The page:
Clay Pigeons starts in well with a plot filled with some deliciously black twists and turns Gregory Sporleder shooting himself in order to leave the blame on Joaquin Phoenix; Georgina Catess blackmailing bitcheries and her shock shooting of Nikki Allyn during sex; and then a marvellously about-face twist as Phoenix and Vince Vaughn drag the body out of the lake, only for Phoenix to find it is the wrong body. However, after such a promising build-up, Clay Pigeons somehow loses itself. The latter half of the film falls into something dreadfully predictable the familiar plot of the wrong man finding himself framed for the crimes and the psycho continuing to toy with him. Despite selling itself to an indie audience, there is something dreadfully predictable about the way the film plays itself out. Indeed, the only surprise the film holds in store in its latter half is its failure to throw any twists on plot denouements that one can see coming off way in advance.
What does hold Clay Pigeons together in the second half however is its cast. Joaquin Phoenix gives an okay central performance, although he is essentially typecast in the same role he played in To Die For (1995) that of the not-terribly intellectually endowed smalltown yokel who becomes enwrapped in a murder plot and is being manipulated by a scheming woman. Vince Vaughn though is the one having all the fun. Vaughn can present considerable charms on screen most notably in Swingers (1996) and the twist here is that Vaughn remains the most charismatic character on screen while also playing a complete psychopath. Although the beaming smile and the cowboy pose gets somewhat overplayed, it is fun to watch the charm being ployed and working on people.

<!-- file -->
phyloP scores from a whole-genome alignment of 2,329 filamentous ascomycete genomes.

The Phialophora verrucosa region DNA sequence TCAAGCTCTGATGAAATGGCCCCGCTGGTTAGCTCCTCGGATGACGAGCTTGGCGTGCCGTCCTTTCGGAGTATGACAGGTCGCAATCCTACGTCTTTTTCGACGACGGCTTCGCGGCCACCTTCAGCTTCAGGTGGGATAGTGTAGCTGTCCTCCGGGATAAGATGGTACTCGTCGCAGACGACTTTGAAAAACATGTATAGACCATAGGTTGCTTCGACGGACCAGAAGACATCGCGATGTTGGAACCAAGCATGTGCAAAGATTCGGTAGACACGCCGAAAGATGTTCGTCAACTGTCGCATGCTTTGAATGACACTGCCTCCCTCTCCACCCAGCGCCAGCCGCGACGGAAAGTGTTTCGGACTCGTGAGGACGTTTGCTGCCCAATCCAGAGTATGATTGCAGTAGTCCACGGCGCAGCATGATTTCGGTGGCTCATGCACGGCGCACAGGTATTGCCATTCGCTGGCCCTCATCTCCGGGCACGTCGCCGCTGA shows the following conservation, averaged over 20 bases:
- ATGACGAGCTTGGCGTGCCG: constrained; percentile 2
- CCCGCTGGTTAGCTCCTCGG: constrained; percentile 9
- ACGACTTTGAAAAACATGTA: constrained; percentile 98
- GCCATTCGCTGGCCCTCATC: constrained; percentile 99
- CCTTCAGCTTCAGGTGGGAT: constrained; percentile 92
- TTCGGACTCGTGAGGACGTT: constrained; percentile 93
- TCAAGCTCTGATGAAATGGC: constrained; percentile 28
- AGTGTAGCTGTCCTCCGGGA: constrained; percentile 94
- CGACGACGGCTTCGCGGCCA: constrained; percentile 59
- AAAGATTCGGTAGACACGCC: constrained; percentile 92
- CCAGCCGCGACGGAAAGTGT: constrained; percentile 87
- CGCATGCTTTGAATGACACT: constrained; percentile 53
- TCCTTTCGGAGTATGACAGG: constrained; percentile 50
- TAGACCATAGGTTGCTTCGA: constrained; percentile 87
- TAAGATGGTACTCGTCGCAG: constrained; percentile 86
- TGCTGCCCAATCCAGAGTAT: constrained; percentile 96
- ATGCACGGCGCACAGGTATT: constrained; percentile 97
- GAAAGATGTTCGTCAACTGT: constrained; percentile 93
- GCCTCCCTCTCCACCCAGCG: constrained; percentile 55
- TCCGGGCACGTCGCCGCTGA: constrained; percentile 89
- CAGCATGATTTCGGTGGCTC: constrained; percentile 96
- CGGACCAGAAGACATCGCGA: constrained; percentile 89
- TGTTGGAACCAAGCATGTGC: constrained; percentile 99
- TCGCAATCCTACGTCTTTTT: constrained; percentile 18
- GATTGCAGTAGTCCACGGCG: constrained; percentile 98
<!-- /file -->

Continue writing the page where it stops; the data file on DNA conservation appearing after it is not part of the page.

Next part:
The film also has Janeane Garofalo who is, in this authors estimation, one of the most intelligent and underrated actresses around. Clay Pigeons gives her a part that lifts her free of the typecasting she acquired around the time in light romantic comedies ever since her breakthrough in The Truth About Cats and Dogs (1996). Her FBI agent holds attention with her cool deliberated composure and detached patience. (There is considerable play in the film between her FBI training and the towns more laidback ways). There is a fabulous encounter between she and Vince Vaughn in a bar where she cynically deflates his persistent attempts to charm her and then, when he turns away to the girl he was waiting to meet, we momentarily see her annoyance and get a glimpse of just how much she was starting to fall for his line. It is a marvellous piece of momentary character insight on the films part.
(Nominee for Best Actress (Janeane Garofolo) at this sites Best of 1998 Awards).